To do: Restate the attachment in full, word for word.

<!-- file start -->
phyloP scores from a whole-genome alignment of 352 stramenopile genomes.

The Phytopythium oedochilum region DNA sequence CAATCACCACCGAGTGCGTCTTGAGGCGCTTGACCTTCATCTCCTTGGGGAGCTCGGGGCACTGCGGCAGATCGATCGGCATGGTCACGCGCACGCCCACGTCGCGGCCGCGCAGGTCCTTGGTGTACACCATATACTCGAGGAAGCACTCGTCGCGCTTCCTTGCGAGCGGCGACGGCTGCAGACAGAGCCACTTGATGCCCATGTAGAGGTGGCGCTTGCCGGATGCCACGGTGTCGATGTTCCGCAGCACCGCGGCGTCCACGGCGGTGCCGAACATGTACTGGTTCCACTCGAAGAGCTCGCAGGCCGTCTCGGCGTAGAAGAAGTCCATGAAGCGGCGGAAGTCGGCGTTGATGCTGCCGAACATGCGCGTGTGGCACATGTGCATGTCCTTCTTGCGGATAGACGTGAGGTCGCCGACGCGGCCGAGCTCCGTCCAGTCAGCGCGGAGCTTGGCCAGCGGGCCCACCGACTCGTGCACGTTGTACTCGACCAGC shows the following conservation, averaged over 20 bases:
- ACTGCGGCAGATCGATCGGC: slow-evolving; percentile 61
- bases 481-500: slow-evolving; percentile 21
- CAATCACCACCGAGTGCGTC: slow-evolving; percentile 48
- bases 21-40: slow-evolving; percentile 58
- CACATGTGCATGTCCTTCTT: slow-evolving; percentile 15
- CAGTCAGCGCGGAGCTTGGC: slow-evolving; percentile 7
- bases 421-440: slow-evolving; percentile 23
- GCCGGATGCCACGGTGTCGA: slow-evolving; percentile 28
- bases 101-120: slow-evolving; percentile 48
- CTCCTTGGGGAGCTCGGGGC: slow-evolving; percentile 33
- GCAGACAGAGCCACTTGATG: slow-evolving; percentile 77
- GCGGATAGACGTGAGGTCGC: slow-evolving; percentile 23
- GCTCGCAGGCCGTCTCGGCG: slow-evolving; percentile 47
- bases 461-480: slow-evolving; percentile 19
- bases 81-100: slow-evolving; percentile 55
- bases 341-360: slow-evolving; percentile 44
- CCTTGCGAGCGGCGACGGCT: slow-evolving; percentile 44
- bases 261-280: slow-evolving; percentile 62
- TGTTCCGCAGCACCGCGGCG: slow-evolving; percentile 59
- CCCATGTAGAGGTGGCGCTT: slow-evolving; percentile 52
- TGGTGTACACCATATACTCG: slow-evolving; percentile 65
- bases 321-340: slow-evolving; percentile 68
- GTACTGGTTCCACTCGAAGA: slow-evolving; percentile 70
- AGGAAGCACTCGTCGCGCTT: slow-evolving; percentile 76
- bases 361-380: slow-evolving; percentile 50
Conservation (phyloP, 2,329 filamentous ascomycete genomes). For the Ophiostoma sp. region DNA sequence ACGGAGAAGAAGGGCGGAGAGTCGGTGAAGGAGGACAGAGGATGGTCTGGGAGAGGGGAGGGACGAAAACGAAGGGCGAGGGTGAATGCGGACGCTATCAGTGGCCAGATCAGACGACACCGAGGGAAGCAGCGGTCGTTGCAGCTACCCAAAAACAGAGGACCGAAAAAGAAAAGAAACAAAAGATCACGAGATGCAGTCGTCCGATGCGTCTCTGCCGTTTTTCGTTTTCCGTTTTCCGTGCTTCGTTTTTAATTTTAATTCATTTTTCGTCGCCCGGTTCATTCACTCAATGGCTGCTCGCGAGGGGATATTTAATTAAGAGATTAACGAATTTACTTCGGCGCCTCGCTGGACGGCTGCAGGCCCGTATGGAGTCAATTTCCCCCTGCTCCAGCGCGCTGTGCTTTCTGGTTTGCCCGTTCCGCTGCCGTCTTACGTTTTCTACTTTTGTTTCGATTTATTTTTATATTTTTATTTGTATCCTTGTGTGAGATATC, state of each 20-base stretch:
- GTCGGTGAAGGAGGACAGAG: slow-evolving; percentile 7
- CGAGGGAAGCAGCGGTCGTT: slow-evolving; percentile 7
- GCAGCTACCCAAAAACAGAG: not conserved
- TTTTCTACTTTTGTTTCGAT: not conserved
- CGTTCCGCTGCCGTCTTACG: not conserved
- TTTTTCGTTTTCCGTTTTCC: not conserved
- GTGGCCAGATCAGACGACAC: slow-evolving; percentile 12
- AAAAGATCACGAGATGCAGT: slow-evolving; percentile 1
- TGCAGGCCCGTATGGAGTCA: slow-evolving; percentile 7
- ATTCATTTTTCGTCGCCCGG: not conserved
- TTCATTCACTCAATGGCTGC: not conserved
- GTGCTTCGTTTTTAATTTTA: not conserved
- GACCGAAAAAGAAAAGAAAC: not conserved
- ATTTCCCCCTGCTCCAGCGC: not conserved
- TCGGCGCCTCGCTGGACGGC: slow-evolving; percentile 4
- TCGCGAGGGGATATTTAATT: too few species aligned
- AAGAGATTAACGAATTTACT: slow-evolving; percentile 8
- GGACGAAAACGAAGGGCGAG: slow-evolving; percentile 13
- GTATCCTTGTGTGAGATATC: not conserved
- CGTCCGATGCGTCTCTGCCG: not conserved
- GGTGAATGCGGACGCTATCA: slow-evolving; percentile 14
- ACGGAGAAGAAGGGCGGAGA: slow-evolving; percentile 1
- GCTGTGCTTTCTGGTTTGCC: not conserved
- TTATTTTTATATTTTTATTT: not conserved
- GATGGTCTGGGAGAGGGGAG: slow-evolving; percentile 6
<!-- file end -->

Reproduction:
phyloP scores from a whole-genome alignment of 352 stramenopile genomes.

The Phytopythium oedochilum region DNA sequence CAATCACCACCGAGTGCGTCTTGAGGCGCTTGACCTTCATCTCCTTGGGGAGCTCGGGGCACTGCGGCAGATCGATCGGCATGGTCACGCGCACGCCCACGTCGCGGCCGCGCAGGTCCTTGGTGTACACCATATACTCGAGGAAGCACTCGTCGCGCTTCCTTGCGAGCGGCGACGGCTGCAGACAGAGCCACTTGATGCCCATGTAGAGGTGGCGCTTGCCGGATGCCACGGTGTCGATGTTCCGCAGCACCGCGGCGTCCACGGCGGTGCCGAACATGTACTGGTTCCACTCGAAGAGCTCGCAGGCCGTCTCGGCGTAGAAGAAGTCCATGAAGCGGCGGAAGTCGGCGTTGATGCTGCCGAACATGCGCGTGTGGCACATGTGCATGTCCTTCTTGCGGATAGACGTGAGGTCGCCGACGCGGCCGAGCTCCGTCCAGTCAGCGCGGAGCTTGGCCAGCGGGCCCACCGACTCGTGCACGTTGTACTCGACCAGC shows the following conservation, averaged over 20 bases:
- ACTGCGGCAGATCGATCGGC: slow-evolving; percentile 61
- bases 481-500: slow-evolving; percentile 21
- CAATCACCACCGAGTGCGTC: slow-evolving; percentile 48
- bases 21-40: slow-evolving; percentile 58
- CACATGTGCATGTCCTTCTT: slow-evolving; percentile 15
- CAGTCAGCGCGGAGCTTGGC: slow-evolving; percentile 7
- bases 421-440: slow-evolving; percentile 23
- GCCGGATGCCACGGTGTCGA: slow-evolving; percentile 28
- bases 101-120: slow-evolving; percentile 48
- CTCCTTGGGGAGCTCGGGGC: slow-evolving; percentile 33
- GCAGACAGAGCCACTTGATG: slow-evolving; percentile 77
- GCGGATAGACGTGAGGTCGC: slow-evolving; percentile 23
- GCTCGCAGGCCGTCTCGGCG: slow-evolving; percentile 47
- bases 461-480: slow-evolving; percentile 19
- bases 81-100: slow-evolving; percentile 55
- bases 341-360: slow-evolving; percentile 44
- CCTTGCGAGCGGCGACGGCT: slow-evolving; percentile 44
- bases 261-280: slow-evolving; percentile 62
- TGTTCCGCAGCACCGCGGCG: slow-evolving; percentile 59
- CCCATGTAGAGGTGGCGCTT: slow-evolving; percentile 52
- TGGTGTACACCATATACTCG: slow-evolving; percentile 65
- bases 321-340: slow-evolving; percentile 68
- GTACTGGTTCCACTCGAAGA: slow-evolving; percentile 70
- AGGAAGCACTCGTCGCGCTT: slow-evolving; percentile 76
- bases 361-380: slow-evolving; percentile 50
Conservation (phyloP, 2,329 filamentous ascomycete genomes). For the Ophiostoma sp. region DNA sequence ACGGAGAAGAAGGGCGGAGAGTCGGTGAAGGAGGACAGAGGATGGTCTGGGAGAGGGGAGGGACGAAAACGAAGGGCGAGGGTGAATGCGGACGCTATCAGTGGCCAGATCAGACGACACCGAGGGAAGCAGCGGTCGTTGCAGCTACCCAAAAACAGAGGACCGAAAAAGAAAAGAAACAAAAGATCACGAGATGCAGTCGTCCGATGCGTCTCTGCCGTTTTTCGTTTTCCGTTTTCCGTGCTTCGTTTTTAATTTTAATTCATTTTTCGTCGCCCGGTTCATTCACTCAATGGCTGCTCGCGAGGGGATATTTAATTAAGAGATTAACGAATTTACTTCGGCGCCTCGCTGGACGGCTGCAGGCCCGTATGGAGTCAATTTCCCCCTGCTCCAGCGCGCTGTGCTTTCTGGTTTGCCCGTTCCGCTGCCGTCTTACGTTTTCTACTTTTGTTTCGATTTATTTTTATATTTTTATTTGTATCCTTGTGTGAGATATC, state of each 20-base stretch:
- GTCGGTGAAGGAGGACAGAG: slow-evolving; percentile 7
- CGAGGGAAGCAGCGGTCGTT: slow-evolving; percentile 7
- GCAGCTACCCAAAAACAGAG: not conserved
- TTTTCTACTTTTGTTTCGAT: not conserved
- CGTTCCGCTGCCGTCTTACG: not conserved
- TTTTTCGTTTTCCGTTTTCC: not conserved
- GTGGCCAGATCAGACGACAC: slow-evolving; percentile 12
- AAAAGATCACGAGATGCAGT: slow-evolving; percentile 1
- TGCAGGCCCGTATGGAGTCA: slow-evolving; percentile 7
- ATTCATTTTTCGTCGCCCGG: not conserved
- TTCATTCACTCAATGGCTGC: not conserved
- GTGCTTCGTTTTTAATTTTA: not conserved
- GACCGAAAAAGAAAAGAAAC: not conserved
- ATTTCCCCCTGCTCCAGCGC: not conserved
- TCGGCGCCTCGCTGGACGGC: slow-evolving; percentile 4
- TCGCGAGGGGATATTTAATT: too few species aligned
- AAGAGATTAACGAATTTACT: slow-evolving; percentile 8
- GGACGAAAACGAAGGGCGAG: slow-evolving; percentile 13
- GTATCCTTGTGTGAGATATC: not conserved
- CGTCCGATGCGTCTCTGCCG: not conserved
- GGTGAATGCGGACGCTATCA: slow-evolving; percentile 14
- ACGGAGAAGAAGGGCGGAGA: slow-evolving; percentile 1
- GCTGTGCTTTCTGGTTTGCC: not conserved
- TTATTTTTATATTTTTATTT: not conserved
- GATGGTCTGGGAGAGGGGAG: slow-evolving; percentile 6